Monday, September 06, 2010

Whole Wheat Cinnamon Raisin Bread with Oats and Coconut

This one used up the rest of the flour in the house. I am sure burning through it! For fine french breads I like to use bread flour, which has about 25% more protein (aka gluten) which makes the bread structure stronger internally and lets it rise high. But, with breads with lots of additions like this I feel like it is kind of pointless and general flour works just as well.

I added egg in this time, and I can't really tell what it does to the bread. I think it gives it fluff by binding things together similarly to what the gluten does, but I can't find any information on this online. Anyone know?

Otherwise, I just let the raisins, yeast, sugar, and coconut soak for a while, then added the flour until it mixed right. But, I forgot to leave any for flouring the counter for kneeding, so I tried using the silicone mat Megan uses for chocolate and it worked great. A good thing to know for working with wet dough that you still want to work with.

Another nice tip I found for softer/chewier crusts is to just toss in a 1/2 cup of water into the oven while it is baking. The steam transfers heat well and it makes makes the crust not crumble.

I am also working on the cuttings on the top of the loafs, since they make them look so nice! And that works with my philosophy: good looking food tastes better.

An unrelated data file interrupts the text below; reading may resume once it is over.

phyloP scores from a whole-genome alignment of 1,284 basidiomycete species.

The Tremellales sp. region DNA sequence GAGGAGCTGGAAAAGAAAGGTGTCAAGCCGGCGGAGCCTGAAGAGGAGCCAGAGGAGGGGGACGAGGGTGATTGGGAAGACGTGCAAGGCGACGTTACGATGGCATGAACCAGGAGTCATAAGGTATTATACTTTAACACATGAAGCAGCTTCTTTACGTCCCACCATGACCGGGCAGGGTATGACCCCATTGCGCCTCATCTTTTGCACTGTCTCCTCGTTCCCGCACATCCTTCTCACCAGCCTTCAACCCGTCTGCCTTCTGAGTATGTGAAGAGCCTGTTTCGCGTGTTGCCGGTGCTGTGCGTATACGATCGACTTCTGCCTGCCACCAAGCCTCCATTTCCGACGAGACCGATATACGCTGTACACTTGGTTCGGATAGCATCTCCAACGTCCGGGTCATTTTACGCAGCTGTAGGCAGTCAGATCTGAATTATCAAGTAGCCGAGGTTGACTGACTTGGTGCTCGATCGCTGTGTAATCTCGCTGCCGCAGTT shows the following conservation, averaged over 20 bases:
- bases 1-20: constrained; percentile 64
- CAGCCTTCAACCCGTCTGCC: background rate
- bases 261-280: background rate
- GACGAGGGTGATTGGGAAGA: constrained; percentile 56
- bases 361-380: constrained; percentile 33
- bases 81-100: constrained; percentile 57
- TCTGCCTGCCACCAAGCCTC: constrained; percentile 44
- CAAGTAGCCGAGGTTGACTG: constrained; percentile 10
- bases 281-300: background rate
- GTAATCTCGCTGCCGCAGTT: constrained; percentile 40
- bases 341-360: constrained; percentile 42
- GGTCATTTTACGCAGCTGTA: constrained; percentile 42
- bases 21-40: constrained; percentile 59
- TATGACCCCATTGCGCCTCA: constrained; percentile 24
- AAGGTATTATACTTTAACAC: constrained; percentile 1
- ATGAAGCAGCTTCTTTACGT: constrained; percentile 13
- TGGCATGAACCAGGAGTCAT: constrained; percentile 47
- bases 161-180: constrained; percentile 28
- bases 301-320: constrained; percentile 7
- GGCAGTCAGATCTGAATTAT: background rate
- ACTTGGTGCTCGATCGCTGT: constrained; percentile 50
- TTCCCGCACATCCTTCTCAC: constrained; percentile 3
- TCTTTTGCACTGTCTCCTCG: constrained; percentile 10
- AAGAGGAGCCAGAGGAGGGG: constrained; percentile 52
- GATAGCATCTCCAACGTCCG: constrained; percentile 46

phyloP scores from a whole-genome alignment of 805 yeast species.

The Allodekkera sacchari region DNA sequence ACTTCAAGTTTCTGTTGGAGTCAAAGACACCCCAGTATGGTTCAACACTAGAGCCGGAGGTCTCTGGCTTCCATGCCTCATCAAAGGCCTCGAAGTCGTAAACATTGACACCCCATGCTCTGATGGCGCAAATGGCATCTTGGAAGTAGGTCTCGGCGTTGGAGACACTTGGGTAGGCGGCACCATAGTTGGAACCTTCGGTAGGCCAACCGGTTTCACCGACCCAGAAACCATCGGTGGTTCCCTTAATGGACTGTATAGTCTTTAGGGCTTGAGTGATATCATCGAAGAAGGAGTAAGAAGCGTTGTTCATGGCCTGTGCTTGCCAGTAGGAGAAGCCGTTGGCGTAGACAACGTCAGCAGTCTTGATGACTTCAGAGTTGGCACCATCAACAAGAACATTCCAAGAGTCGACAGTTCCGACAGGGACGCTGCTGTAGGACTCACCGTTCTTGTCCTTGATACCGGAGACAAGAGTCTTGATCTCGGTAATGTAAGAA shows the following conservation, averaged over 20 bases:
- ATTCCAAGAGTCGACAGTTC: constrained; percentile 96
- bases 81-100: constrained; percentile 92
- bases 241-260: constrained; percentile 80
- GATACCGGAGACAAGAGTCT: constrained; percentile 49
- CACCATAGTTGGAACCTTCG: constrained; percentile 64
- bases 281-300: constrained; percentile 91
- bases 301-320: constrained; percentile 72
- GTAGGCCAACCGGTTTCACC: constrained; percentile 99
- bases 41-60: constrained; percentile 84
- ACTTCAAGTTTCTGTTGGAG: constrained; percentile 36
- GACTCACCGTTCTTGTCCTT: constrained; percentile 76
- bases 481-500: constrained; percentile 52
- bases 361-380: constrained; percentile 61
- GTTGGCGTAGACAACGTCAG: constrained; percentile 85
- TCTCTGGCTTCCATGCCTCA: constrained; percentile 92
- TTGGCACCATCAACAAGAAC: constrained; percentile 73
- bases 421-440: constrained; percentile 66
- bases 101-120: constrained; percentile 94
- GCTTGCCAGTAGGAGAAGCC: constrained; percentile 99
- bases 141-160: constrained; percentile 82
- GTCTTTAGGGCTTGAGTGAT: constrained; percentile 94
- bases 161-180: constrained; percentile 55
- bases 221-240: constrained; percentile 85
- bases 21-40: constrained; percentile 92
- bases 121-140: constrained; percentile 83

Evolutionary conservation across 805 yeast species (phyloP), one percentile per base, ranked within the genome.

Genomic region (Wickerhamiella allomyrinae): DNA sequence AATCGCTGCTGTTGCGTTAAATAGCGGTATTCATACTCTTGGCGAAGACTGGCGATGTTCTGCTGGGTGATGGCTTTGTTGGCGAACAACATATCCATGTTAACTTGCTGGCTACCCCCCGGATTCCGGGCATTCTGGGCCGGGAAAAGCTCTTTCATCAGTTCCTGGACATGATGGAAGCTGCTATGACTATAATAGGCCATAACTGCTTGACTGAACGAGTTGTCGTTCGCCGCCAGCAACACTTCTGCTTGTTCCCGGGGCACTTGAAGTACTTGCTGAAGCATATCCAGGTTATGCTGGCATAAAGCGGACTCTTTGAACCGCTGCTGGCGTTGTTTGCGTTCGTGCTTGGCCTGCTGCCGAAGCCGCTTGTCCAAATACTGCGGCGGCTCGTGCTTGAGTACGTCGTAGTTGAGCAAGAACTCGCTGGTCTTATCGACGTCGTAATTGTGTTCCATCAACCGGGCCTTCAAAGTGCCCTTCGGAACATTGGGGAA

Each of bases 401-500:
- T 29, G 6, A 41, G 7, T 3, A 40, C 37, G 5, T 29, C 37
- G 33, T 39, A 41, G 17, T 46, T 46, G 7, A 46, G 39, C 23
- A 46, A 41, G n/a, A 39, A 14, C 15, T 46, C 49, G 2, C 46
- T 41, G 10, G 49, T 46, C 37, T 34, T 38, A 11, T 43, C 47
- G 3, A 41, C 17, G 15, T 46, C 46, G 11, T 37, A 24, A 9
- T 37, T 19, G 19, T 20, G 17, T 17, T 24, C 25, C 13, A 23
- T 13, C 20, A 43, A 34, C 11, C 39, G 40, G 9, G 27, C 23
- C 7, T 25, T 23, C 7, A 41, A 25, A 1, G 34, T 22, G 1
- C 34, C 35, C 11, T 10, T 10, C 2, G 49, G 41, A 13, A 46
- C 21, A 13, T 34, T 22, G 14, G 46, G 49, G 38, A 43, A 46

Thursday, September 02, 2010

Daily Bread

This is our 1000th post, and in an attempt to mimic one of our favorite blogs, Smitten Kitchen, I took some nicer pictures of my evening bread. Challenges in food photography! The bread itself is a whole wheat and oats cinnamon rasin bread with zucchini. I didn't know before I started making bread that most normal "whole wheat" bread contains just a fraction of whole wheat flour, 1/4th in this case. I have used the zucchini before and if you shred it it makes the bread lighter and moist, but it doesn't give it much flavor.

When making my bread I don't use any recipe, besides the basic ratio of flour to water, salt, and yeast. So far so good, and I have made about 10-12 loafs so far. My one complaint is I can not manage to get that big round artisan bread loaf look yet, and keep getting flatter round loafs. Still good, but that height isn't there. To fix it, I am going to allow more rising, drier dough, and use parchment paper instead of cornmeal.

Bread making like this really is just like brewing. Get the basics right and follow those rules very close. Then, throw in whatever sticks and try it out! Don't worry, the yeast will save you in both endevers.